Bollywood Goes East Far East for Chandni Chowk to China
One of the most persistent legends about the Chinese martial arts is that their world-famous crowning glory, shaolin kwan (Shaolin temple boxing), was actually invented by a visitor from India. Admittedly, it wasn’t until the mid-19th century that the story began to get around that in the mid-500s C.E., during a sojourn at the Shaolin Monastery in the northeastern Chinese province of Henan, the itinerant Indian monk Bodhidharma devised a set of strengthening exercises to help the lethargic monks stay focused during long sessions of meditation. These exercises later evolved into the world’s most admired regime of acrobatic fisticuffs. (Bodhidharma must have been a busy fellow: He is also the credited founder of Zen Buddhism.)
The Bodhidharma myth lends pleasing symmetry to this 21st-century Bollywood expedition to China for a martial-arts/song-and-dance crossover — a landmark collaboration between the Mainland and the Subcontinent, mediated by Warner Bros. Alas, Chandni Chowk to China, directed by Nikhil Advani (who made the great Kal Ho Naa Ho), is asymmetrical in the extreme: shapeless, shameless and slapdash. Sizable chunks of it were actually filmed in Thailand, and much of the rest could have been shot anywhere; on a back-lot Chinese village set in Sylmar, or in front of a blue screen to be replaced by the skyline of Beijing.
CC2C (as it’s called in India) is based very loosely on the life of its leading man, the late-blooming superstar Akshay Kumar, a former chef and martial-arts instructor who was actually raised in the eponymous Chandni Chowk district, a market area of Old Delhi that has salt-of-the-earth, lower-middle-class implications. Though he’s of the same late-’80s generation of male stars as the Three Khans (Aamir, Salman and Shah Rukh), Kumar wasn’t seen as being in the same league until relatively recently, when the 2000 Hera Pheri (Monkey Business) marked a shift in his persona, from an action star with a likable goofy streak to a full-blown clown, bringing him a whole new level of celebrity. (He’s said to be especially popular with kids.)
Kumar’s devotion to the Chinese martial arts is apparently sincere. (In 2004, he hosted the series Seven Deadly Arts on National Geographic’s Asia channel.) Yet, it is CC2C’s central failure that Advani and company barely interact at all with the culture they supposedly set out to celebrate. There’s no possibility of China/India fusion because the twain barely meet. The desi visitors always seem to be on top of a hill or a mountain looking down at something, a village or a forest or a city, without ever entering into it. The same three or four locations (in particular a single dusty section of the Great Wall — if that’s really what it is) are re-explored so often that our sense of their exotic charm evaporates.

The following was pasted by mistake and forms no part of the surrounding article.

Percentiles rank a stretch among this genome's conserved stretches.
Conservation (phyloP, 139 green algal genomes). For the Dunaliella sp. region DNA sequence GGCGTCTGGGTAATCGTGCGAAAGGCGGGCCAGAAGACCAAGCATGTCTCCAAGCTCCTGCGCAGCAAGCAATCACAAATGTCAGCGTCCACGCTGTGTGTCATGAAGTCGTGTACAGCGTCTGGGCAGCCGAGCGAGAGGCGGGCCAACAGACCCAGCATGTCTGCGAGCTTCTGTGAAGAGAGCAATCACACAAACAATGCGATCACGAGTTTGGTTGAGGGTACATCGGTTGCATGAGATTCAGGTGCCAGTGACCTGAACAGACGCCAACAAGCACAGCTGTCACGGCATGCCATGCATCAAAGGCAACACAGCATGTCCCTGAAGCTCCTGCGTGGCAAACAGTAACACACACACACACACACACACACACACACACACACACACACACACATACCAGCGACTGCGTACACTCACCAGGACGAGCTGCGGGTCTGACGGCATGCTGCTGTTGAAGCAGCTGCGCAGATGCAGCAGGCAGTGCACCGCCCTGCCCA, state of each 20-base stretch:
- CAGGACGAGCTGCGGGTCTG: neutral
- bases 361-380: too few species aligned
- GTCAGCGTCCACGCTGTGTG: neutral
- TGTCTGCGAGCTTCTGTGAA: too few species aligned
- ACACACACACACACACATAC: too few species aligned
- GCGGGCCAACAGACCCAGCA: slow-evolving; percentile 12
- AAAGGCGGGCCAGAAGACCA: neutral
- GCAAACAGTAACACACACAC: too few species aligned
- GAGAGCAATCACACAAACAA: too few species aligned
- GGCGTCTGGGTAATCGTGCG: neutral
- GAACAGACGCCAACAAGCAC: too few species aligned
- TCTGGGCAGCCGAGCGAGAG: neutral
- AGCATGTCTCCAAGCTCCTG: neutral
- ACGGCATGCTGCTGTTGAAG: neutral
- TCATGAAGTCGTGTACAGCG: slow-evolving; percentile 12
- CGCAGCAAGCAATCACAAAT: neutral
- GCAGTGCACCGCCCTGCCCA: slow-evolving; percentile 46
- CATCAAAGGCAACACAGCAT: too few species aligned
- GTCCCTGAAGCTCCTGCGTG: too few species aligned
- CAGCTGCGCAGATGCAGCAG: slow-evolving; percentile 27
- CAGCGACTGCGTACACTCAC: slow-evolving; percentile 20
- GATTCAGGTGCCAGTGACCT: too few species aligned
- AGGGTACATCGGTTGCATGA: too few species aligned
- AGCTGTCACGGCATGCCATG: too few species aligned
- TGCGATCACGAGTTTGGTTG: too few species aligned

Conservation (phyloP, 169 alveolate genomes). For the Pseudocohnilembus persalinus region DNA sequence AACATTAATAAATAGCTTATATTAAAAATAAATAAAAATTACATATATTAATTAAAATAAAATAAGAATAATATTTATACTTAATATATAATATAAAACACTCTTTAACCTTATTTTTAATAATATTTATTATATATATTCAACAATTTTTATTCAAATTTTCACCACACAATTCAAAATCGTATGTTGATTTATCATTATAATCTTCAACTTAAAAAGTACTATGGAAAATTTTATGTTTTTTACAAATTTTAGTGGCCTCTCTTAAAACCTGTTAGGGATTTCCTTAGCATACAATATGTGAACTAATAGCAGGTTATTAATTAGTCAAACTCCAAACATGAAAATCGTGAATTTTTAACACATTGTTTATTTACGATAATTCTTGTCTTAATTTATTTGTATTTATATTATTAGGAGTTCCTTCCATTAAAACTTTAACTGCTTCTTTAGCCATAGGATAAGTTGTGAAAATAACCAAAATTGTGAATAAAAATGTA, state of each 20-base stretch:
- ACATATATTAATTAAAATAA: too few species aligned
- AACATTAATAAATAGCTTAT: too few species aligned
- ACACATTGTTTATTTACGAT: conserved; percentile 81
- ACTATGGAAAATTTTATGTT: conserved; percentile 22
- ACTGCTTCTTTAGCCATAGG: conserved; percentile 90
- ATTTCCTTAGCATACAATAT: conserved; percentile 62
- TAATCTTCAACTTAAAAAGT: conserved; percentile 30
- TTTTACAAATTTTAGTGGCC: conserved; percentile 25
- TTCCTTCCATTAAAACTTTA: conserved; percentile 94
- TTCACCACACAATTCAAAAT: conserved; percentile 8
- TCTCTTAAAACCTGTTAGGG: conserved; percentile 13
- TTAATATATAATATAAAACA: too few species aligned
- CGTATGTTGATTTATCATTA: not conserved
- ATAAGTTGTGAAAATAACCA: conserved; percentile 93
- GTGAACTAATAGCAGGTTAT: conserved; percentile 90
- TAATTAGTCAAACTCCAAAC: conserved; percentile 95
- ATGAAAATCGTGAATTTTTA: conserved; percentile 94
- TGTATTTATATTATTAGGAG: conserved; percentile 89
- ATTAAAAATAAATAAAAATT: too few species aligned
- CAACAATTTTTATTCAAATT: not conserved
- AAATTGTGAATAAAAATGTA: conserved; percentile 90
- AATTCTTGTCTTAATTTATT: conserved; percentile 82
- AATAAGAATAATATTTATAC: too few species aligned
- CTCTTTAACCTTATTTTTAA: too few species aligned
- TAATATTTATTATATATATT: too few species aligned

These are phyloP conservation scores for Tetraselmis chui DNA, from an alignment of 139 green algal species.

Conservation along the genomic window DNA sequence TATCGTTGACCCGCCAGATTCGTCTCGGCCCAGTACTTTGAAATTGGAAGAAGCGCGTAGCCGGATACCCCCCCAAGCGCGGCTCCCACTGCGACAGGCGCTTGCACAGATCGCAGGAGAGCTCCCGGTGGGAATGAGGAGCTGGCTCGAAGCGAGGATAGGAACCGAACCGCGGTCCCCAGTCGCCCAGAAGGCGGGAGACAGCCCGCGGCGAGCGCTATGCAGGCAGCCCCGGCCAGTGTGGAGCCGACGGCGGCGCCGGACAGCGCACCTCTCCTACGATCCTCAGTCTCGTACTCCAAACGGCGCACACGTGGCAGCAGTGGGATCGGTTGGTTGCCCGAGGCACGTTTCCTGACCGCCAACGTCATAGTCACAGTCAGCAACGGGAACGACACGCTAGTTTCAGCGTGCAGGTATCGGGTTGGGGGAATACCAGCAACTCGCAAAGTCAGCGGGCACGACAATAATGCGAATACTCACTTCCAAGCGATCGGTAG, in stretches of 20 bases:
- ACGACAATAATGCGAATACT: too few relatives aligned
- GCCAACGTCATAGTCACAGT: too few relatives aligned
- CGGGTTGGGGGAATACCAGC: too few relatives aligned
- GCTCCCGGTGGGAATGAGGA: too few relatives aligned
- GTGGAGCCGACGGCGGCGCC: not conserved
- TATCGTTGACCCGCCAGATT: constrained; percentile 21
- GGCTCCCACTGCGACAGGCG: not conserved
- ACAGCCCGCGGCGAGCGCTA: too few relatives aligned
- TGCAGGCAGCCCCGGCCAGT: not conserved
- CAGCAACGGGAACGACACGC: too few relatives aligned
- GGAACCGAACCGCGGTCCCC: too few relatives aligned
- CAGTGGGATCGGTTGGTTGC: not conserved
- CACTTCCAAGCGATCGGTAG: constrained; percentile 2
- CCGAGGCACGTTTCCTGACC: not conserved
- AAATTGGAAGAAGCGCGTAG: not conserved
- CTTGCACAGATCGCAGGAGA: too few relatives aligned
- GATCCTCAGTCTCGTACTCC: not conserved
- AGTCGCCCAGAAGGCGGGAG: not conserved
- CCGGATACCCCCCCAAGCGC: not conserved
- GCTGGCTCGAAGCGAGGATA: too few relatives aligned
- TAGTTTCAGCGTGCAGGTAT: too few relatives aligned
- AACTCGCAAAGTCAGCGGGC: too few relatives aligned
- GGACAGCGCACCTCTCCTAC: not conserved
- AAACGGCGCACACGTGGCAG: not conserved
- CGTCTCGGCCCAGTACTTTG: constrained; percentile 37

The drama that plays out in front of this matte-painting backdrop is a mélange of Old School masala movie clichés decorated with some flashes of minty-fresh foolishness: Kumar’s childlike Sidhu is a Chandni Chowk kitchen assistant who has some impressive God of Cookery–style slicing-and-dicing moves. So it isn’t a total stretch when a couple of Chinese villagers show up in the neighborhood, insisting that the cook is the reincarnation of an ancient warrior who alone can defend their village against the glowering, bowler-hatted and apparently motiveless tyrant Hojo (played with tree-trunk steadiness by Gordon Liu/Lau Kar-fei, a kung-fu icon from The 36th Chamber of Shaolin to Kill Bill). Sidhu consults his personal deity, a rescued potato in the shape of the Hindu deity Ganesha, and naturally decides to make the trip.
From there, so much outrageousness is piled on that CC2C quickly becomes enervating. There’s nothing even vaguely normal around for the weirdness to stand out against. We get cartoonish flying and fighting effects out of Kung Fu Hustle. We get a set of twins separated at birth, one good, the other evil (both played by anime-eyed ingénue Deepika Padukone). We get their rock-jawed father (Roger Yuen), once a decorated PRC police officer, now an amnesiac mop-headed beggar living in a cave under the Wall. And we get a series of increasingly cacophonous and cluttered group-grope fight sequences, which have almost none of the grace and precision that bring the best such scenes close to uplifting song and dance — something a Bollywood filmmaker, of all people, should have been able to grasp.
We know full well that Bollywood is a cinema of excess rather than restraint, that it exults in piling on every last thing its auteurs can think of. Its limitless generosity in shoveling out entertainment is one reason we love it. But trim, tight storylines like the ones favored by the classic action genres, such as the Western and the kung-fu film, have been incorporated many times into the bulging masala movie format: in the revenge movies that the screenwriting team of Salim-Javed created for Amitabh Bachchan in the 1970s (Zanjeer, Sholay, et al.), and, more recently, in the gangster films of Mani Rathnam and Ram Gopal Varma. There’s a classic “training for revenge” story concealed under a spare tire of self-indulgent body fat in CC2C, but its setups and payoffs are barely within shouting distance of each other.
If you’re going to kick somebody with those feet, yaar, you’ve got to be able to see them when you look down.
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